Supreme Court to Hear Case of Former Postal Carrier Who Lost Job After USPS Refused Religious Accommodation
Attorneys asking Justices to enforce federal law that protects the right of American workers to honor Sabbath in accordance with faith.
The Supreme Court of the United States agreed to review a Third Circuit Court of Appeals decision finding that the United States Postal Service (“USPS”) is not required to provide religious accommodation allowing an employee, Gerald Groff, to observe the Sunday Sabbath. Groff is represented by First Liberty Institute, Baker Botts LLP, the Church State Council, and the Independence Law Center.
“It is unlawful for employers to discriminate against employees on the basis of religion,” said Kelly Shackelford, President, CEO, and Chief Counsel for First Liberty. “It’s time for the Supreme Court to reconsider a decades old case that favors corporations and the government over the religious rights of employees.”
“Observing the Sabbath day is critical to many faiths—a day ordained by God. No one should be forced to violate the Sabbath to hold a job,” added Randall Wenger of the Independence Law Center.
Aaron Streett of Baker Botts said, “We are simply asking the Supreme Court to apply the law as written and require employers to grant meaningful religious accommodations to people of faith.”
Lead trial counsel Alan Reinach of the Church State Council observed: “Workers have suffered too long with the Supreme Court’s interpretation that disrespects the rights of those with sincere faith commitments to a workplace accommodation. It’s long past time for the Supreme Court to protect workers from religious discrimination.”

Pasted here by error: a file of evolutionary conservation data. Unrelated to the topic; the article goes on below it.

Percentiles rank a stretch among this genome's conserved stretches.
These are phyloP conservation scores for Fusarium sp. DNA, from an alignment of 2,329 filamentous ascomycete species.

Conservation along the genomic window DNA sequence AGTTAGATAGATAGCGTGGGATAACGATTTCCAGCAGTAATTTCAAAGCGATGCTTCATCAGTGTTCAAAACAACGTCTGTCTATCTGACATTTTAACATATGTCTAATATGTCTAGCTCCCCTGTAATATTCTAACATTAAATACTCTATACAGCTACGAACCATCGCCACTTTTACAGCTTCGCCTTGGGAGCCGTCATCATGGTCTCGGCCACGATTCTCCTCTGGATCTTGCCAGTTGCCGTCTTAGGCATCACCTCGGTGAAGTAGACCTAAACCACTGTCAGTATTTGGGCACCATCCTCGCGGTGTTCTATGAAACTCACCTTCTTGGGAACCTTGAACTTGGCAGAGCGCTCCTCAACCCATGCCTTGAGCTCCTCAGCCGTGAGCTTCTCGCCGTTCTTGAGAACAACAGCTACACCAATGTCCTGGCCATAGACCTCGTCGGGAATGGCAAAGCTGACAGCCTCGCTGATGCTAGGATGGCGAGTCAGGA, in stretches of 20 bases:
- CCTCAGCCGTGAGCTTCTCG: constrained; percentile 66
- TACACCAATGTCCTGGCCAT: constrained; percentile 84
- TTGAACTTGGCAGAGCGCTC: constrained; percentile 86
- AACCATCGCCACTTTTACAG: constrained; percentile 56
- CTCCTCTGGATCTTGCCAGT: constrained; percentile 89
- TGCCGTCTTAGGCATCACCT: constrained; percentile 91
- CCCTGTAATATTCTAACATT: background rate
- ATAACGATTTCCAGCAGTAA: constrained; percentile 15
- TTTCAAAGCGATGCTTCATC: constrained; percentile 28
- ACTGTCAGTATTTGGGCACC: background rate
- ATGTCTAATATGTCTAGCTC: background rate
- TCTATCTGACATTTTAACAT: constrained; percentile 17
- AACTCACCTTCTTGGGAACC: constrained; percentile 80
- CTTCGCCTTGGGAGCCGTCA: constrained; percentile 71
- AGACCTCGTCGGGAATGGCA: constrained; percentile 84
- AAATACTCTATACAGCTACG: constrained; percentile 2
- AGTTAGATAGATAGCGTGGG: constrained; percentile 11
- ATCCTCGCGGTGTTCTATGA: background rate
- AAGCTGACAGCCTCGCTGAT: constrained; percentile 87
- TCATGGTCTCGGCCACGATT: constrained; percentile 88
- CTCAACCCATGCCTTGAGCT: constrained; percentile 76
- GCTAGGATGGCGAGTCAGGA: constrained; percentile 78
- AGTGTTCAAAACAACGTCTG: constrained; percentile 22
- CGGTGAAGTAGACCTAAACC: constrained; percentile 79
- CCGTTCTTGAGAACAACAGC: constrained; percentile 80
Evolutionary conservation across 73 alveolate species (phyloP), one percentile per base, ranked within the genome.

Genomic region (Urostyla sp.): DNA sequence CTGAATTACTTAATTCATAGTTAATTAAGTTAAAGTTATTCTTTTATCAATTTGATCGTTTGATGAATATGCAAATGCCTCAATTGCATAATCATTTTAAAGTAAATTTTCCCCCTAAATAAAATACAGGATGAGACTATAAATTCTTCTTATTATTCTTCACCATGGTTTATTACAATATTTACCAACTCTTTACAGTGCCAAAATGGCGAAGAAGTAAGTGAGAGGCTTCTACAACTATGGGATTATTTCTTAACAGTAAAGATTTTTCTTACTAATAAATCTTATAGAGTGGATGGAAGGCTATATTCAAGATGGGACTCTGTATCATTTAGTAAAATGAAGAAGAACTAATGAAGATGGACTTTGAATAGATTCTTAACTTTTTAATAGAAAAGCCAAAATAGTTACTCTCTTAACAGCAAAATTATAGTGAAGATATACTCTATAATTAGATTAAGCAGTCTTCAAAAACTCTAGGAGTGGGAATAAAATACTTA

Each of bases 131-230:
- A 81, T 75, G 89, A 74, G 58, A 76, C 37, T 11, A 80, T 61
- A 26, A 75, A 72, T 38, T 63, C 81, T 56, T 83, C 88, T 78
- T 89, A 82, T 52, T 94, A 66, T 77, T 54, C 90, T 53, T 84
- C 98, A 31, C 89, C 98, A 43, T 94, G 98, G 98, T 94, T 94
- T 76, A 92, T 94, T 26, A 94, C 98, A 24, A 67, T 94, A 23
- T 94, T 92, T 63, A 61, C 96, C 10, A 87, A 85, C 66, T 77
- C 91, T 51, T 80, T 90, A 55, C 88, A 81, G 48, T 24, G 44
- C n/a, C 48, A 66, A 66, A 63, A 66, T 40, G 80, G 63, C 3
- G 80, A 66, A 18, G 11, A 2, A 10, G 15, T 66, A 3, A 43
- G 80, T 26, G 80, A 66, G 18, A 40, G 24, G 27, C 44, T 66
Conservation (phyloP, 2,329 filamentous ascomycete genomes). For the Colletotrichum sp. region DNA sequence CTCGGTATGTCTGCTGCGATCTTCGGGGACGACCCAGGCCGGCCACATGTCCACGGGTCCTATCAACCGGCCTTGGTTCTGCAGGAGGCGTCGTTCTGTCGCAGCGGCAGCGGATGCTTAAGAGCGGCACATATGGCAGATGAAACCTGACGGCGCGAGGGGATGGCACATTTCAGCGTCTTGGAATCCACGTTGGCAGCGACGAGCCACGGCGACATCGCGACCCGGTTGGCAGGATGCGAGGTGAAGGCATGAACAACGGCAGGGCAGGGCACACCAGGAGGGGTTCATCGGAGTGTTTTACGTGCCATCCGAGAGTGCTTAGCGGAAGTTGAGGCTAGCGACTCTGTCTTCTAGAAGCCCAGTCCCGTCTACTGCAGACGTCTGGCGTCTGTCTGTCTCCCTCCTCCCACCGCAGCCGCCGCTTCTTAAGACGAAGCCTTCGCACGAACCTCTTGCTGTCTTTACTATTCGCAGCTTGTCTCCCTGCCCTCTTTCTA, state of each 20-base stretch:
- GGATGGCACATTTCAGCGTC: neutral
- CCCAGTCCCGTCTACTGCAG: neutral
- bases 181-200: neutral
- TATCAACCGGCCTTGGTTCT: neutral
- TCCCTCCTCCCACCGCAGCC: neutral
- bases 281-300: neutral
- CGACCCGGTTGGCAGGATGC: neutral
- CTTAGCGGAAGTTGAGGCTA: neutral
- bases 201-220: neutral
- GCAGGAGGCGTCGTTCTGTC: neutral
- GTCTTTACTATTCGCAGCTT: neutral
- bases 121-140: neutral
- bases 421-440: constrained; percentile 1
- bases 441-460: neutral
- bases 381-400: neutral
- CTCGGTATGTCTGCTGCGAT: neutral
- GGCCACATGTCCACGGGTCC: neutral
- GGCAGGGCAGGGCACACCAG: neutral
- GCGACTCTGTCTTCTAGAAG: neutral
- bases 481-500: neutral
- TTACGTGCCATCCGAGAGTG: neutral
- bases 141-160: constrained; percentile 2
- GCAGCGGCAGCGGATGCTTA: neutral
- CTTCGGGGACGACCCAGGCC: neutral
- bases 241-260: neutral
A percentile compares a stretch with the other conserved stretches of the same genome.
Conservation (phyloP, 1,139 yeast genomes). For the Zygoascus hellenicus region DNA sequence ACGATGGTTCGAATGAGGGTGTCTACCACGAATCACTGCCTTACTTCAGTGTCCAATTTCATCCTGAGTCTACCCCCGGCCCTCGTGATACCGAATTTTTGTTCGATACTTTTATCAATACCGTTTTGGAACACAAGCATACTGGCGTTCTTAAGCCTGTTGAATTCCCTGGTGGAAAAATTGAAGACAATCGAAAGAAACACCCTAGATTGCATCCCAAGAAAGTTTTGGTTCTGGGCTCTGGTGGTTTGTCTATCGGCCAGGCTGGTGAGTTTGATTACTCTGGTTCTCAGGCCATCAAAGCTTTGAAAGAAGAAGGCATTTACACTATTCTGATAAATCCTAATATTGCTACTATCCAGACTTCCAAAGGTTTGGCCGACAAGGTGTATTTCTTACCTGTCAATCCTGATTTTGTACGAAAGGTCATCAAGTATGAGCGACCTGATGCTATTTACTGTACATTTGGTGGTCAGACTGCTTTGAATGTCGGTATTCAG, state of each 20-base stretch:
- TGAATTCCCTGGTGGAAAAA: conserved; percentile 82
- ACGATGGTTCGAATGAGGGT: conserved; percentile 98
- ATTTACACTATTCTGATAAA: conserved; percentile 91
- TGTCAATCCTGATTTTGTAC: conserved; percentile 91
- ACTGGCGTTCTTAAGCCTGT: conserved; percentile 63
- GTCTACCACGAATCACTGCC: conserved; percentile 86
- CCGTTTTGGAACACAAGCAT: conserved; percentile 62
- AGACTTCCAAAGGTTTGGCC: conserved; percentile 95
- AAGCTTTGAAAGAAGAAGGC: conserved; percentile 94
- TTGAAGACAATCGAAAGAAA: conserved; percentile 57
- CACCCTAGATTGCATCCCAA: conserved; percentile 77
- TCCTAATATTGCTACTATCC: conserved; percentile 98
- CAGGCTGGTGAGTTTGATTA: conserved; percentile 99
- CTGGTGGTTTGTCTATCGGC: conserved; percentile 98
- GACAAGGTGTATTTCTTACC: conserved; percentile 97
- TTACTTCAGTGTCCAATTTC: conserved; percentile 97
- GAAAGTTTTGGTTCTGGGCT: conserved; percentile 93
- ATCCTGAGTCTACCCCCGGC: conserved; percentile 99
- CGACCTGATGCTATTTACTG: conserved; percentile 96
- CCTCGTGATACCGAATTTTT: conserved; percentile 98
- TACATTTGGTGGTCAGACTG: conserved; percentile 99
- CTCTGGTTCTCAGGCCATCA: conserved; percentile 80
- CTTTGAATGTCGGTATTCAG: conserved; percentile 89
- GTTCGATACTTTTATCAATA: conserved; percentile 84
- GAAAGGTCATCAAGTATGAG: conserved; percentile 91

Gerald Groff began his career with the USPS in 2012 in Lancaster County, Pennsylvania, as a mail carrier. When the post office started delivering packages on Sundays for Amazon, Groff chose to be reassigned to another post office branch that did not participate in Sunday deliveries, even though it came at the cost of his seniority, because it allowed him to follow his religious conscience. When Sunday deliveries began at that post office branch, he then asked for a religious accommodation to observe Sunday Sabbath. The postmaster initially granted his request, allowing him to work additional shifts on other days of the week instead, but later the USPS offered only proposals that would still require Groff to work on Sundays and thereby violate his conscience. Forced to choose between his faith and his career, Groff resigned and sued the USPS. The district court sided with the USPS, concluding that accommodating Groff would pose an undue hardship on USPS. The Third Circuit upheld that decision.
Attorneys for Groff, argue that, as a federal employee with USPS, Groff was protected by Title VII from discrimination based on his religious beliefs and practices. They suggest the Supreme Court re-examine TWA v. Hardison, the key case that determined the lower courts’ decisions.